How SCADA RTUs Support Low Carbon Economies
25 May 2021
The UK’s electricity supply grid is facing a period of rapid transformation as the country transitions to a low carbon economy. Rising demand for electricity, caused by a shift in technologies will see a greater number of battery-enabled products connected to the National Grid.
Electric vehicles (EVs) usage is forecast to dramatically increase in the next 10 years, leading to increased demand for charging points on the LV (low voltage) side of the electricity distribution network.
Electric vehicles can be split into two types: BEV (battery electric vehicles) and PHEV (plug-in hybrid electric vehicles). In the UK, by the end of April 2021 there were over 515,000 plug-in vehicles registered (245,000 BEVs and 270,000 PHEVs) and the curve continues to grow, steeply.
To charge, these vehicles need a plug-in connection, whether at home, at work or at a third-party charging point such as a motorway services, car park or retail outlet. The transition to battery powered vehicles will therefore mean more connections being made to the LV side of the UK’s electricity network.
The UK Electricity Network
Since the 1990s, the UK has been moving away from a traditional centralised power generation model, reliant on a small number of power plants to one that is more widely dispersed. Today, coal, gas and nuclear power stations play less of a part in the UK’s energy mix, as renewable power generation becomes more widely adopted.
On some days in the UK, over 30% of the electricity available is generated from some form of renewable power installation. Whilst the majority will be derived from off-shore wind farms and solar photo-voltaic (PV) installations, pumped hydro and tidal can also play a part in the supply mix.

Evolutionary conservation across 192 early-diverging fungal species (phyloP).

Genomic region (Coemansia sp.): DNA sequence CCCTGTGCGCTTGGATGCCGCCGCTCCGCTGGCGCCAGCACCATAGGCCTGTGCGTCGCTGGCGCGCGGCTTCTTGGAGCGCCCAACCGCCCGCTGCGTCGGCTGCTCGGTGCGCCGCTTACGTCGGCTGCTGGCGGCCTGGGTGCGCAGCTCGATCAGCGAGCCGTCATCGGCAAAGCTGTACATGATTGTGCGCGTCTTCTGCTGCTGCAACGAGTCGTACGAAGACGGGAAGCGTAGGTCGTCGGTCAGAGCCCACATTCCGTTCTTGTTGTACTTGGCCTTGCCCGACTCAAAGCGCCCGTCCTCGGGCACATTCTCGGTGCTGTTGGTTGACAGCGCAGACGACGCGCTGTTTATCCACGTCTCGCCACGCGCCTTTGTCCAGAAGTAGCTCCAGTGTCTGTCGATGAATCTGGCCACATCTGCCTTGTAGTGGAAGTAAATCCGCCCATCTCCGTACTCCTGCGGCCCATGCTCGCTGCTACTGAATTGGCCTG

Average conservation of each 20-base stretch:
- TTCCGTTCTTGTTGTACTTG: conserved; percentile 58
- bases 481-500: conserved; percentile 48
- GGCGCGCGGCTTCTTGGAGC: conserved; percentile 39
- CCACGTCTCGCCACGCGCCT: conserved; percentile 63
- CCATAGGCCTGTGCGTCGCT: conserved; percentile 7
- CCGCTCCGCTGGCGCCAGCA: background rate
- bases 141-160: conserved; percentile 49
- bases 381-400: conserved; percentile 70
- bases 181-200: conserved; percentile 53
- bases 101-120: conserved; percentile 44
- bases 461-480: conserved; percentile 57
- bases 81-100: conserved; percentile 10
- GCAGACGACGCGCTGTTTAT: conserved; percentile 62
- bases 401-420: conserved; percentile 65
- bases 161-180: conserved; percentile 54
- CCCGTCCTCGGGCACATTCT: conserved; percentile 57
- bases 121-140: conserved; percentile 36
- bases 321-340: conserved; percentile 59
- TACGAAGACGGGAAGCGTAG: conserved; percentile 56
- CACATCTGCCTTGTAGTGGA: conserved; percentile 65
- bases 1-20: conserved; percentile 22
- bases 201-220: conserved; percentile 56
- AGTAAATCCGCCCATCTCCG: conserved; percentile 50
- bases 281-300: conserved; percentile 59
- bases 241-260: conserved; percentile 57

The UK has over 1,500 wind farms and over 430 large scale solar PV installations with the biggest being in Shotton, Deeside. These installations along with thousands of small domestic PV installations, provide power to the National Grid 365 days a year; when conditions allow.
Renewable power installations also present the electricity suppliers (District Network Operators – DNOs / utilities) with the increasingly complex task of managing multiple connection points to the grid and the balancing of supply and demand.
UK Plc typically uses over 300TWh of electricity per year. Whilst the demand fell 2.2% in 2020 due to the impact of COVID on business and industry in general, the need for electricity did not. As with most advanced nations, the UK continues to become ever more reliant on the internet to deliver immediate data connection, storage and content delivery. Without electricity the internet and many connected systems do not run.
Low Voltage (LV) Distribution
LV is the distribution side of the grid that we connect into in our homes, at work and during our daily lives. Most utilities, are investing in their electricity supply networks as countries like the UK transition into low carbon economies and adopt electricity for transportation as well as domestic heating. The rapid reduction in reliance on traditional fossil fuels (petrol, diesel, oil, coal and natural gas) is highly beneficial to the environment, in terms of the greenhouse gas reduction. However the change places increased demand onto the electricity supply network and one that can only be managed through the use of improved automation & energy storage solutions, and potentially the use of artificial intelligence (AI) based algorithms to remove network downtime.